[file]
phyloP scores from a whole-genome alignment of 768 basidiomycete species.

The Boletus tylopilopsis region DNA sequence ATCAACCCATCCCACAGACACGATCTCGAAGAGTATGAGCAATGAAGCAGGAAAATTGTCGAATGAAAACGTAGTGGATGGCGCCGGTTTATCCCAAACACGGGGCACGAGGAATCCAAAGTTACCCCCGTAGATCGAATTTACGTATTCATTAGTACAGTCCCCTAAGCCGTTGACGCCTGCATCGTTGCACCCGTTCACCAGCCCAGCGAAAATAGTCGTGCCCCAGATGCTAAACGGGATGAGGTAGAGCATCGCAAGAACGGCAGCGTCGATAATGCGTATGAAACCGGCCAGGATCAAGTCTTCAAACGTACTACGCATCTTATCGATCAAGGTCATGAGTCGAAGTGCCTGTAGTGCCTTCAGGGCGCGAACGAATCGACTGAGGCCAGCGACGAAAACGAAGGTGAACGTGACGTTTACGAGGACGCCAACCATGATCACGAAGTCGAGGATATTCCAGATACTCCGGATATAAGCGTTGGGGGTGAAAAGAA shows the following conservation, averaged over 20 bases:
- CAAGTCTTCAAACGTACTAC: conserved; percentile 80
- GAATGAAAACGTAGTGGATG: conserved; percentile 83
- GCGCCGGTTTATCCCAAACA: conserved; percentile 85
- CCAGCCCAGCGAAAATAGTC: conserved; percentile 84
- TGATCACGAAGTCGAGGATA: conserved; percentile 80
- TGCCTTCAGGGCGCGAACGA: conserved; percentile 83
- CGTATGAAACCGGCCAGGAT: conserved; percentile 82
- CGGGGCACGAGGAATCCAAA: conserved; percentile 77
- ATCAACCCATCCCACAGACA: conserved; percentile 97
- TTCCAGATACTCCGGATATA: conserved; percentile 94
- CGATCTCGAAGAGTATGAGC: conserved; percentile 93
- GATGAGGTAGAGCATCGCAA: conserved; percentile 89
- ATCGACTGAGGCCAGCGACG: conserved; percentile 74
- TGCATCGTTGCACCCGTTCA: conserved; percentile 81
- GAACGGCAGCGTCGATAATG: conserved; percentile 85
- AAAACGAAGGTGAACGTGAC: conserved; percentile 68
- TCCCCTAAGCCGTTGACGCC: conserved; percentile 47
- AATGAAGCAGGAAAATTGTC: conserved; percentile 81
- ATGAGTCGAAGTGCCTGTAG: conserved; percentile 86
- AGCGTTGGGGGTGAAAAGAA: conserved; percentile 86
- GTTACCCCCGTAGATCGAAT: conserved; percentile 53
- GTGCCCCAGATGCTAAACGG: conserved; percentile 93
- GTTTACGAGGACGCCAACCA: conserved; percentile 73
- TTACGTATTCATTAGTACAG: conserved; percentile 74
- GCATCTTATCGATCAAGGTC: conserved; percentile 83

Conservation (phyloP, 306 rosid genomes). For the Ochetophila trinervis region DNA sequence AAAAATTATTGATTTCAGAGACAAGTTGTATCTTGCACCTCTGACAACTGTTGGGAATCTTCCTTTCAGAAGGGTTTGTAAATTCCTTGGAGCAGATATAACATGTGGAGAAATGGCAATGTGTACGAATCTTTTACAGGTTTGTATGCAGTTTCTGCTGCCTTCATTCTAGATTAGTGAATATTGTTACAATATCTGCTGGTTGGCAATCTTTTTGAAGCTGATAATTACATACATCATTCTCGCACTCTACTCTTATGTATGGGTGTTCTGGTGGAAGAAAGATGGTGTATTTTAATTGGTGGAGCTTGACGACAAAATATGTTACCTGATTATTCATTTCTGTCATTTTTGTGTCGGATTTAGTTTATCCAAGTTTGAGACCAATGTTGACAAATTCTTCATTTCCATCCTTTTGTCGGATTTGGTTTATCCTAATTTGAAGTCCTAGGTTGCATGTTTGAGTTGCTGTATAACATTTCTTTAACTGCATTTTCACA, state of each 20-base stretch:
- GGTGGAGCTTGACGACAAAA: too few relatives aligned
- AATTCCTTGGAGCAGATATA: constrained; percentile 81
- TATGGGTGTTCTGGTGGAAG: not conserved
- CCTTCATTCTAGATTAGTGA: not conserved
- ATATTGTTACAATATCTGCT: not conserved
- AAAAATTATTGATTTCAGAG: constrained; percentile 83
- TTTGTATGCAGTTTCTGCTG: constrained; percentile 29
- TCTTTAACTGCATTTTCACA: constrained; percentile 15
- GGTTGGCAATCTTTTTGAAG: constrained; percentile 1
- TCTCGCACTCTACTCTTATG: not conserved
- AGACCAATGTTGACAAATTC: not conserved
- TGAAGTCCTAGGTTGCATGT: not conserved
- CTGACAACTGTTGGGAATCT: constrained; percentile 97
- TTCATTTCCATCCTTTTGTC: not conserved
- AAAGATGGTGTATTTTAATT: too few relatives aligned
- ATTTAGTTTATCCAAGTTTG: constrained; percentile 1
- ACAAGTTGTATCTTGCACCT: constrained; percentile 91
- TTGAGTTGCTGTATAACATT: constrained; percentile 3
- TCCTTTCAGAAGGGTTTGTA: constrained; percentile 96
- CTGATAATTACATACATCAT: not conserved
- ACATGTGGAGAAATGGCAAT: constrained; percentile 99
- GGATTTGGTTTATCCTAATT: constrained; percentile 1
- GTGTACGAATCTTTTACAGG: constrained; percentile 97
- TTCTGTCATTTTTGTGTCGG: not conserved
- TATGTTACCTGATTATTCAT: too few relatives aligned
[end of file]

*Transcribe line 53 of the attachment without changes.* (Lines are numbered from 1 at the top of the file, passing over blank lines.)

- TATGTTACCTGATTATTCAT: too few relatives aligned